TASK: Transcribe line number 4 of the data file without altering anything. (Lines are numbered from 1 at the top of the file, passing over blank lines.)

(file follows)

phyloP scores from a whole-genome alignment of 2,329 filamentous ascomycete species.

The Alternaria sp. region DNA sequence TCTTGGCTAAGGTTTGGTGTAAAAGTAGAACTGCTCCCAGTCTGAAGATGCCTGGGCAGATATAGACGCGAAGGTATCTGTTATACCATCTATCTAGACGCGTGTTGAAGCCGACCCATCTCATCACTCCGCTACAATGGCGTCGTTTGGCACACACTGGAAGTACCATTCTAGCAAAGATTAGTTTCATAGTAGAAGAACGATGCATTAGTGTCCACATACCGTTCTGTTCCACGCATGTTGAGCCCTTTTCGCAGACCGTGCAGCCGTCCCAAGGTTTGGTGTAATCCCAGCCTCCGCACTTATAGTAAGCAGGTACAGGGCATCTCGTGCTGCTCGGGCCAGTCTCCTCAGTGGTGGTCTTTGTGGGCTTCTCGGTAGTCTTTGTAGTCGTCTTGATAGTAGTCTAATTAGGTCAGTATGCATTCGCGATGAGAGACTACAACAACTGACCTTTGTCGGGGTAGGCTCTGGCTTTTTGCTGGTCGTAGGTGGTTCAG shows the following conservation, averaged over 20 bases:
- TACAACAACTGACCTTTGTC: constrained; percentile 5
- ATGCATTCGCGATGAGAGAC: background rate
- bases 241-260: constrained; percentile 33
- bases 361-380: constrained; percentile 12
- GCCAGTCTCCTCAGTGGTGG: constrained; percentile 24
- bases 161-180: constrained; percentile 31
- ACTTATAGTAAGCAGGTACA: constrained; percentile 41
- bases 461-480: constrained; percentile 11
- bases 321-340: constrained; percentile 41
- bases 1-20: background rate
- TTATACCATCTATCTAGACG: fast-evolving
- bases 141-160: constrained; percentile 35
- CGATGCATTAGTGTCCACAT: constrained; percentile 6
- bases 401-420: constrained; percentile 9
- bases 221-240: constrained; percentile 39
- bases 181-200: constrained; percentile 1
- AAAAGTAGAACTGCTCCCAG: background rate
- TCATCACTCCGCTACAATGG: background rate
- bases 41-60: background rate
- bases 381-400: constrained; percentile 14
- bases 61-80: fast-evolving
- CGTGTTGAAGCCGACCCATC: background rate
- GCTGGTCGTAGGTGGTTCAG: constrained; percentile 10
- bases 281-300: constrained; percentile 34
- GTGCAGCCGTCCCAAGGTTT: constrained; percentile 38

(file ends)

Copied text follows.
- ATGCATTCGCGATGAGAGAC: background rate